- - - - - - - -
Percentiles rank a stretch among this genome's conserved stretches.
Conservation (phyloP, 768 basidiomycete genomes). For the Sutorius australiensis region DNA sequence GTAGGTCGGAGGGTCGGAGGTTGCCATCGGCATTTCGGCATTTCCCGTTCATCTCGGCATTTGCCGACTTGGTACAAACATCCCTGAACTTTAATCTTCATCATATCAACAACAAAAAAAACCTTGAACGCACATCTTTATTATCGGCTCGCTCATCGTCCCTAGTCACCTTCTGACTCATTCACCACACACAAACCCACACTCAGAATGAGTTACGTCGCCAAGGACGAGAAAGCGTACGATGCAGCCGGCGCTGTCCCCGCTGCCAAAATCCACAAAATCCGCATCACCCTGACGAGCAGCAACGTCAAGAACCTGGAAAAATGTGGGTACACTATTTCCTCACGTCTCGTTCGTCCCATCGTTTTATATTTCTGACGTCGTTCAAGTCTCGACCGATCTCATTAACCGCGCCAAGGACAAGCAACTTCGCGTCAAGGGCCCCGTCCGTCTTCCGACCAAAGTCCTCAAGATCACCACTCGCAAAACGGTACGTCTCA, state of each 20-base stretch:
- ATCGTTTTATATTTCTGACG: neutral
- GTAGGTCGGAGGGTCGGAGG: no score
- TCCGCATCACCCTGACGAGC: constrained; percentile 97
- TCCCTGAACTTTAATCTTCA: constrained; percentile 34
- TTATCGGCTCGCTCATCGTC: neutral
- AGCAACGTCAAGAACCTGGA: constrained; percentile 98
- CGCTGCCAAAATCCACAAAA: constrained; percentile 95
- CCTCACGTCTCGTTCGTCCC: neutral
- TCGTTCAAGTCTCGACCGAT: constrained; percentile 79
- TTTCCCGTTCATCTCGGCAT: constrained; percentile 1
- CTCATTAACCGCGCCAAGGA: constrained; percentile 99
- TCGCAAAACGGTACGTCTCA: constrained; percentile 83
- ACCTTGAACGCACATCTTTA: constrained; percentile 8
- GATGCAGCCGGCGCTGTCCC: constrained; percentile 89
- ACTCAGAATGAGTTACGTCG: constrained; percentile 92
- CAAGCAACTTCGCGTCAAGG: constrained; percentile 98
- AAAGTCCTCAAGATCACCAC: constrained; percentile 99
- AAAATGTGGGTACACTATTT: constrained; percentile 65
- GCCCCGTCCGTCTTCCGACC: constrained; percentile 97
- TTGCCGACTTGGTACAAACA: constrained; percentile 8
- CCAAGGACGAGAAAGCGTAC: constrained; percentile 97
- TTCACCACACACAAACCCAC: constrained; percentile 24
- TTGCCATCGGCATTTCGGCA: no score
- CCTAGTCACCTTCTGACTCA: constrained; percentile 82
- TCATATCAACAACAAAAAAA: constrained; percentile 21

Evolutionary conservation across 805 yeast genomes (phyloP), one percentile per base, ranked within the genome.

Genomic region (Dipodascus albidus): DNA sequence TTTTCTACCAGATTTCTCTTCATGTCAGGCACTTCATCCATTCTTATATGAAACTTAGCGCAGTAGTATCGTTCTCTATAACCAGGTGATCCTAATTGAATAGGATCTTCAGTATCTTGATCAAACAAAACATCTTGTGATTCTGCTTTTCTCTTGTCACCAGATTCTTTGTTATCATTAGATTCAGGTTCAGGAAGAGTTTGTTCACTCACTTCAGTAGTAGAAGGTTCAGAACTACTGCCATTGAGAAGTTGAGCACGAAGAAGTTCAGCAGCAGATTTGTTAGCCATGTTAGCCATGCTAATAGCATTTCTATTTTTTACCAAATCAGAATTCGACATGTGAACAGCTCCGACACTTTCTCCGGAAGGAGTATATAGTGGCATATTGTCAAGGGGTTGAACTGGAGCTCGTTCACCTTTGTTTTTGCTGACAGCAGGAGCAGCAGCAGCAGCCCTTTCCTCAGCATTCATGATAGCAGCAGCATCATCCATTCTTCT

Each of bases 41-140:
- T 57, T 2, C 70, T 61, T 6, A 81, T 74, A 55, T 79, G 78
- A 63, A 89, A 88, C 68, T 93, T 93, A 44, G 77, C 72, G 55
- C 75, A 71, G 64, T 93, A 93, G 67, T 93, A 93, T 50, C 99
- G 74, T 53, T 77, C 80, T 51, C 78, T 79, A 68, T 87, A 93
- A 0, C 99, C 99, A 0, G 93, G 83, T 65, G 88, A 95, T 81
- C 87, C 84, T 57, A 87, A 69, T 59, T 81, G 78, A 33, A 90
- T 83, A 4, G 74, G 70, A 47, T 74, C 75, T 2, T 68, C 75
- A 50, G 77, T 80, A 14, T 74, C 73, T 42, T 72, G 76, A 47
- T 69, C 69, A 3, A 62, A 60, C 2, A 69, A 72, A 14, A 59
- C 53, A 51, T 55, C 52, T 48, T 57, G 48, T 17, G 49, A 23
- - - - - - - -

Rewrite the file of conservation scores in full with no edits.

Percentiles rank a stretch among this genome's conserved stretches.
Conservation (phyloP, 768 basidiomycete genomes). For the Sutorius australiensis region DNA sequence GTAGGTCGGAGGGTCGGAGGTTGCCATCGGCATTTCGGCATTTCCCGTTCATCTCGGCATTTGCCGACTTGGTACAAACATCCCTGAACTTTAATCTTCATCATATCAACAACAAAAAAAACCTTGAACGCACATCTTTATTATCGGCTCGCTCATCGTCCCTAGTCACCTTCTGACTCATTCACCACACACAAACCCACACTCAGAATGAGTTACGTCGCCAAGGACGAGAAAGCGTACGATGCAGCCGGCGCTGTCCCCGCTGCCAAAATCCACAAAATCCGCATCACCCTGACGAGCAGCAACGTCAAGAACCTGGAAAAATGTGGGTACACTATTTCCTCACGTCTCGTTCGTCCCATCGTTTTATATTTCTGACGTCGTTCAAGTCTCGACCGATCTCATTAACCGCGCCAAGGACAAGCAACTTCGCGTCAAGGGCCCCGTCCGTCTTCCGACCAAAGTCCTCAAGATCACCACTCGCAAAACGGTACGTCTCA, state of each 20-base stretch:
- ATCGTTTTATATTTCTGACG: neutral
- GTAGGTCGGAGGGTCGGAGG: no score
- TCCGCATCACCCTGACGAGC: constrained; percentile 97
- TCCCTGAACTTTAATCTTCA: constrained; percentile 34
- TTATCGGCTCGCTCATCGTC: neutral
- AGCAACGTCAAGAACCTGGA: constrained; percentile 98
- CGCTGCCAAAATCCACAAAA: constrained; percentile 95
- CCTCACGTCTCGTTCGTCCC: neutral
- TCGTTCAAGTCTCGACCGAT: constrained; percentile 79
- TTTCCCGTTCATCTCGGCAT: constrained; percentile 1
- CTCATTAACCGCGCCAAGGA: constrained; percentile 99
- TCGCAAAACGGTACGTCTCA: constrained; percentile 83
- ACCTTGAACGCACATCTTTA: constrained; percentile 8
- GATGCAGCCGGCGCTGTCCC: constrained; percentile 89
- ACTCAGAATGAGTTACGTCG: constrained; percentile 92
- CAAGCAACTTCGCGTCAAGG: constrained; percentile 98
- AAAGTCCTCAAGATCACCAC: constrained; percentile 99
- AAAATGTGGGTACACTATTT: constrained; percentile 65
- GCCCCGTCCGTCTTCCGACC: constrained; percentile 97
- TTGCCGACTTGGTACAAACA: constrained; percentile 8
- CCAAGGACGAGAAAGCGTAC: constrained; percentile 97
- TTCACCACACACAAACCCAC: constrained; percentile 24
- TTGCCATCGGCATTTCGGCA: no score
- CCTAGTCACCTTCTGACTCA: constrained; percentile 82
- TCATATCAACAACAAAAAAA: constrained; percentile 21

Evolutionary conservation across 805 yeast genomes (phyloP), one percentile per base, ranked within the genome.

Genomic region (Dipodascus albidus): DNA sequence TTTTCTACCAGATTTCTCTTCATGTCAGGCACTTCATCCATTCTTATATGAAACTTAGCGCAGTAGTATCGTTCTCTATAACCAGGTGATCCTAATTGAATAGGATCTTCAGTATCTTGATCAAACAAAACATCTTGTGATTCTGCTTTTCTCTTGTCACCAGATTCTTTGTTATCATTAGATTCAGGTTCAGGAAGAGTTTGTTCACTCACTTCAGTAGTAGAAGGTTCAGAACTACTGCCATTGAGAAGTTGAGCACGAAGAAGTTCAGCAGCAGATTTGTTAGCCATGTTAGCCATGCTAATAGCATTTCTATTTTTTACCAAATCAGAATTCGACATGTGAACAGCTCCGACACTTTCTCCGGAAGGAGTATATAGTGGCATATTGTCAAGGGGTTGAACTGGAGCTCGTTCACCTTTGTTTTTGCTGACAGCAGGAGCAGCAGCAGCAGCCCTTTCCTCAGCATTCATGATAGCAGCAGCATCATCCATTCTTCT

Each of bases 41-140:
- T 57, T 2, C 70, T 61, T 6, A 81, T 74, A 55, T 79, G 78
- A 63, A 89, A 88, C 68, T 93, T 93, A 44, G 77, C 72, G 55
- C 75, A 71, G 64, T 93, A 93, G 67, T 93, A 93, T 50, C 99
- G 74, T 53, T 77, C 80, T 51, C 78, T 79, A 68, T 87, A 93
- A 0, C 99, C 99, A 0, G 93, G 83, T 65, G 88, A 95, T 81
- C 87, C 84, T 57, A 87, A 69, T 59, T 81, G 78, A 33, A 90
- T 83, A 4, G 74, G 70, A 47, T 74, C 75, T 2, T 68, C 75
- A 50, G 77, T 80, A 14, T 74, C 73, T 42, T 72, G 76, A 47
- T 69, C 69, A 3, A 62, A 60, C 2, A 69, A 72, A 14, A 59
- C 53, A 51, T 55, C 52, T 48, T 57, G 48, T 17, G 49, A 23